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Lauren Morris

School Social Worker

Current Role
I started working for Jewish Family and Community Services as a full-time school social worker for San Jose Schools in 2018. Here I have the opportunity to provide consultation to staff, serve on school attendance and wellness committees, and provide a full range of assessment, diagnosis, treatment planning, and clinical services to students.

I grew up in Connecticut and from an early age, I knew that I wanted to pursue a career in a helping profession. I earned my BSW from Regis College in Weston, MA in 2000 and my MSW from Simmons College in Boston, MA through the advanced standing program in 2001. I have worked in clinic, hospital, and school settings in the Northeast providing clinical services to children, adolescents, and families before my role here at San Jose Schools in Florida.

Clinical Style
I tend to use Gestalt principles in my treatment. Gestalt therapy is a client-centered approach that helps clients focus on the present environment and social contexts. This form of treatment emphasizes personal responsibility. It is important that clients know that they must take an active role in treatment to make progress. Evidenced-based practices that are utilized in my office include, but are not limited to: cognitive behavioral therapy, behavioral therapy, anger management, bibliotherapy, breathwork, ecotherapy, family therapy, mindfulness-based cognitive therapy, art therapy, and dialectical-behavioral therapy.

About Me
I enjoy spending time with my family, being outside, and being active. I do not enjoy running, but nevertheless, I run because I enjoy how I feel after running! I love to bake, cook, and preserve food and look for local produce whenever I can. I have been happily married for 12 years and I have two children.

Services for Students

San Jose Schools provides a full-time school social worker on staff through a contract with Jewish Family and Community Services. Counseling services and social work services are available to every student. Particularly in crisis situations, these services should be immediately available. The school social worker may be called upon by staff, students, or parents/guardians to assist in crisis intervention at any time without written consent. The school social worker is a licensed professional who can provide assessment, diagnosis, and treatment to students with parental consent and a mutually agreed-upon treatment plan if and when an ongoing treatment relationship is established and deemed necessary. For more information about minors access to mental health services click here.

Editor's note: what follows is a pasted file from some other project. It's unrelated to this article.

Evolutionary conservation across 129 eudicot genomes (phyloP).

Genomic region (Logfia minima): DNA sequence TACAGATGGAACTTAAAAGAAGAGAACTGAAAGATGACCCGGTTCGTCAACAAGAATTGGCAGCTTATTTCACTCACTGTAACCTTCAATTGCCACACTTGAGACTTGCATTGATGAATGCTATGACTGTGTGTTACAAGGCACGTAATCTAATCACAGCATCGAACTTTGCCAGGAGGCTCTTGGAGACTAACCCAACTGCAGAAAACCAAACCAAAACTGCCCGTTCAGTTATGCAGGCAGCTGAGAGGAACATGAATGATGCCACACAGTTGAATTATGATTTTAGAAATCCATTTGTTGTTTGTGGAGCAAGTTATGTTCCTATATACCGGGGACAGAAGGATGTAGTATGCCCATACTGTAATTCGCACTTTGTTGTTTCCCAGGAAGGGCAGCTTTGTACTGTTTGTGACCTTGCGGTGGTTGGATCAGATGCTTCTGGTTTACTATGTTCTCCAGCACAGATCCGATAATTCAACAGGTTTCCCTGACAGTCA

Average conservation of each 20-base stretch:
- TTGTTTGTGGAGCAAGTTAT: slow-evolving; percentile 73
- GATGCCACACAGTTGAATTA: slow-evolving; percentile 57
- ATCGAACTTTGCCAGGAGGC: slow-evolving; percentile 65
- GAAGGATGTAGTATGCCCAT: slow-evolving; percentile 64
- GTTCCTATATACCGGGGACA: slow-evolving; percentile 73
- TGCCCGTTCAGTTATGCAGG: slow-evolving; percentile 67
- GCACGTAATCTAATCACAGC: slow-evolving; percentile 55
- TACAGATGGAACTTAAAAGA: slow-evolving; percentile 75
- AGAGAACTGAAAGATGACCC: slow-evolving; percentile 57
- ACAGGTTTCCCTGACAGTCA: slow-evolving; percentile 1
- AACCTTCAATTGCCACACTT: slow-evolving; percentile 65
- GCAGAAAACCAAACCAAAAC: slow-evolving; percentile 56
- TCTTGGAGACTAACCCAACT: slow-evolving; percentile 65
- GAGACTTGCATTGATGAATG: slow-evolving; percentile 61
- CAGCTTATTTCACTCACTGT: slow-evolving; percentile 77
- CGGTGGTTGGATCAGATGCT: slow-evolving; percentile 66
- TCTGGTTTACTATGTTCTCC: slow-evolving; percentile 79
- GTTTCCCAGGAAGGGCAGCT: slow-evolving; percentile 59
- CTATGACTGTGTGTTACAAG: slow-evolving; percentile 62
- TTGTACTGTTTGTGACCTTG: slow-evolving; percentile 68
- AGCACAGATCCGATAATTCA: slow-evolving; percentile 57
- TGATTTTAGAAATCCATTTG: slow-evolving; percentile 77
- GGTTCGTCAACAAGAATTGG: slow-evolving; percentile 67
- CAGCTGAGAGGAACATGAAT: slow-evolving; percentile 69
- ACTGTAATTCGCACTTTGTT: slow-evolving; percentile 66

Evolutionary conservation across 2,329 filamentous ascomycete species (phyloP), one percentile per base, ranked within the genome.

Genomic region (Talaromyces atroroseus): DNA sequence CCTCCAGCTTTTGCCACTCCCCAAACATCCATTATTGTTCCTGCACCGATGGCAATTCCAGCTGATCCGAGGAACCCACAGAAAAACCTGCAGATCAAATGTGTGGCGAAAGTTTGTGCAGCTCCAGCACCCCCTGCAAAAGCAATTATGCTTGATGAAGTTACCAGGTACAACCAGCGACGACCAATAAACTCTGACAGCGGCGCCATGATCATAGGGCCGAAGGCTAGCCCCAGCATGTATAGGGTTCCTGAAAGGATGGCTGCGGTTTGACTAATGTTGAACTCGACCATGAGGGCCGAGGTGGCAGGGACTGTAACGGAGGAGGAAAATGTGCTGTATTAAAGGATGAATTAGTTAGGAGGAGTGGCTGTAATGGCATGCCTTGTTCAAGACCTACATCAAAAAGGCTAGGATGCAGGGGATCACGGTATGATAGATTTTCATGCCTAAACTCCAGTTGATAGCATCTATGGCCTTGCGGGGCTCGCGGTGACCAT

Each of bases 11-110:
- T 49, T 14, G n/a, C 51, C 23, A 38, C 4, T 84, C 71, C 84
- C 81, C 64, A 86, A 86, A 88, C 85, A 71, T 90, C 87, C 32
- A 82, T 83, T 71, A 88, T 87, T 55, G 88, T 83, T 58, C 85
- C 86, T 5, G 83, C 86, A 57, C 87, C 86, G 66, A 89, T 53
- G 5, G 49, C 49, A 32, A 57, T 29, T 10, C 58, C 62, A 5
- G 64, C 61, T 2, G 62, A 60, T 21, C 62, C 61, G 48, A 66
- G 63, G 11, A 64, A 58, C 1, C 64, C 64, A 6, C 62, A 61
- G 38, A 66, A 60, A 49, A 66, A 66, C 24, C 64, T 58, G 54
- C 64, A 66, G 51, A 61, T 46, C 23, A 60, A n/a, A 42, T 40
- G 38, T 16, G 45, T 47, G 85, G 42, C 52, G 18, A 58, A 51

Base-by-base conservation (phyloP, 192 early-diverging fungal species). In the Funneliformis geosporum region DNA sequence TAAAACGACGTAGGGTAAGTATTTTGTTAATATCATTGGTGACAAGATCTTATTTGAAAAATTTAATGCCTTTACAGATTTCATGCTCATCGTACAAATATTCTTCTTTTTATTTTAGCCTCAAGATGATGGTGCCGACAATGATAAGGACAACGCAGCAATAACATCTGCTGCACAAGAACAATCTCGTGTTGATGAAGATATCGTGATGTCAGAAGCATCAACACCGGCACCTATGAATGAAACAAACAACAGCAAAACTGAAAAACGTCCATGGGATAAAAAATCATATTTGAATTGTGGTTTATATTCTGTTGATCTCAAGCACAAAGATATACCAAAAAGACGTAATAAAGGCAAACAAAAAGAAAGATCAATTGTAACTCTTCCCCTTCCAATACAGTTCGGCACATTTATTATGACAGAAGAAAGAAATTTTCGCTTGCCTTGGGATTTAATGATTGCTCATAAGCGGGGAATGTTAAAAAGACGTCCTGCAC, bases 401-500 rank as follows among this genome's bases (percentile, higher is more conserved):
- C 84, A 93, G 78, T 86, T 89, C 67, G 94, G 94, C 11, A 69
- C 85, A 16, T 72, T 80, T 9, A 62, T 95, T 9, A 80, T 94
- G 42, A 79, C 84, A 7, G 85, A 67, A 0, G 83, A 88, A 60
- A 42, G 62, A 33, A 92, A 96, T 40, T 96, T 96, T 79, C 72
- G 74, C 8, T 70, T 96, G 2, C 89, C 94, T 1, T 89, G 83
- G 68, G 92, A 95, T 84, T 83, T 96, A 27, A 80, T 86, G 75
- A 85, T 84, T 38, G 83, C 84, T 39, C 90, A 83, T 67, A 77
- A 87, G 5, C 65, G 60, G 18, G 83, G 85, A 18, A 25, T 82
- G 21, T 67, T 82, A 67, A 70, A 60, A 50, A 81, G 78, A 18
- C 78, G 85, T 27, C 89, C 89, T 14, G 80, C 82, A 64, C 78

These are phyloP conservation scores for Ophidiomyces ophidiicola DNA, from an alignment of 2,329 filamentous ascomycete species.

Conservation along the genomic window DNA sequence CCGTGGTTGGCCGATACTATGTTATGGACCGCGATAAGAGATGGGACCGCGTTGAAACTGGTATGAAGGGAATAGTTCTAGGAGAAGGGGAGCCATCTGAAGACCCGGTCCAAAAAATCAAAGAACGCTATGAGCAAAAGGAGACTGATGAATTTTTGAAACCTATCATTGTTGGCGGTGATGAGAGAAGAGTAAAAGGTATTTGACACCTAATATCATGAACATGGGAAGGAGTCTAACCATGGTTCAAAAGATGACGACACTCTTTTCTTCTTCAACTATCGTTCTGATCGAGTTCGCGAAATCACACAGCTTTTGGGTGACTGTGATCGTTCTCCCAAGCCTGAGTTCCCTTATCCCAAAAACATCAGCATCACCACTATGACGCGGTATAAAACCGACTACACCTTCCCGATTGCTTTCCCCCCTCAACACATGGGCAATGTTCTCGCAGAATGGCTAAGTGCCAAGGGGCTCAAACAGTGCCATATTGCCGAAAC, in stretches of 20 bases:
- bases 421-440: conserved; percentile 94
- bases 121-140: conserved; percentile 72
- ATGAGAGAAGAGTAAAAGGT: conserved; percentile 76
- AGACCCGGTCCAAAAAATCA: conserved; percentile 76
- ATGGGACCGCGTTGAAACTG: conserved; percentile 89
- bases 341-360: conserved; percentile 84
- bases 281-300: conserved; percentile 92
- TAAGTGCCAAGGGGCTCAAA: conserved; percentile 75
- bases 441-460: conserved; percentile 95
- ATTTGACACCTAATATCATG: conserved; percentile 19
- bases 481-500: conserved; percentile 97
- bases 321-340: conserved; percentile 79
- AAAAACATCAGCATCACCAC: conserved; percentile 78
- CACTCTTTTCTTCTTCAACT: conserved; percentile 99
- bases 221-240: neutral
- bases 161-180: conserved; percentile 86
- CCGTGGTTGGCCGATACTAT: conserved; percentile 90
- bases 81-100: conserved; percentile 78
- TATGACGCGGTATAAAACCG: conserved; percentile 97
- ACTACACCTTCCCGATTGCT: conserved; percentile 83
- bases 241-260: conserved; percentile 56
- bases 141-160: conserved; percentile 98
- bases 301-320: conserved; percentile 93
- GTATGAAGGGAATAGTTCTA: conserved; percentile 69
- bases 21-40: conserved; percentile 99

What is Wellness?

Wellness is being in good physical and mental health. Because mental health and physical health are linked, problems in one area can impact the other. At the same time, improving your physical health can also benefit your mental health and vice versa. It is important to make healthy choices for both your physical and mental well-being. Remember that wellness is not the absence of illness or stress. You can still strive for wellness even if you are experiencing these challenges in your life.

What Are the Eight Dimensions of Wellness?

Learning about the Eight Dimensions of Wellness can help you choose how to make wellness a part of your everyday life. Wellness strategies are practical ways to start developing healthy habits that can have a positive impact on your physical and mental health.

The Eight Dimensions of Wellness are:

  1. Emotional—Coping effectively with life and creating satisfying relationships
  2. Environmental—Good health by occupying pleasant, stimulating environments that support well-being
  3. Financial—Satisfaction with current and future financial situations
  4. Intellectual—Recognizing creative abilities and finding ways to expand knowledge and skills
  5. Occupational—Personal satisfaction and enrichment from one’s work
  6. Physical—Recognizing the need for physical activity, healthy foods, and sleep
  7. Social—Developing a sense of connection, belonging, and a well-developed support system
  8. Spiritual—Expanding a sense of purpose and meaning in life
Information provided by SAMHSA

Crisis Information

If you or someone you know is having a mental health crisis, please call 911 for immediate intervention or visit your local emergency room for care.
SAMHSA (Substance Abuse and Mental Health Services Administration)
Suicide Prevention Lifeline 1-800-273- TALK (8255)

Cuando usted llama al número 1-888-628-9454, su llamada se dirige al centro de ayuda de nuestra red disponible más cercano. Tenemos actualmente 150 centros en la red y usted hablará probablemente con uno situado en su zona. Cada centro funciona en forma independiente y tiene su propio personal calificado.

Cuando el centro contesta su llamada, usted estará hablando con una persona que le escuchará, le hará preguntas y hará todo lo que esté a su alcance para ayudarle.

Disaster Distress Helpline 1-800-985-5990
SAMHSA National Helpline 1-800-662-HELP (4357)

Local Services

For a list a local services, check out the Jewish Family and Community Services Resource Page at:
SAMHSA Behavioral Health Treatment Service Locator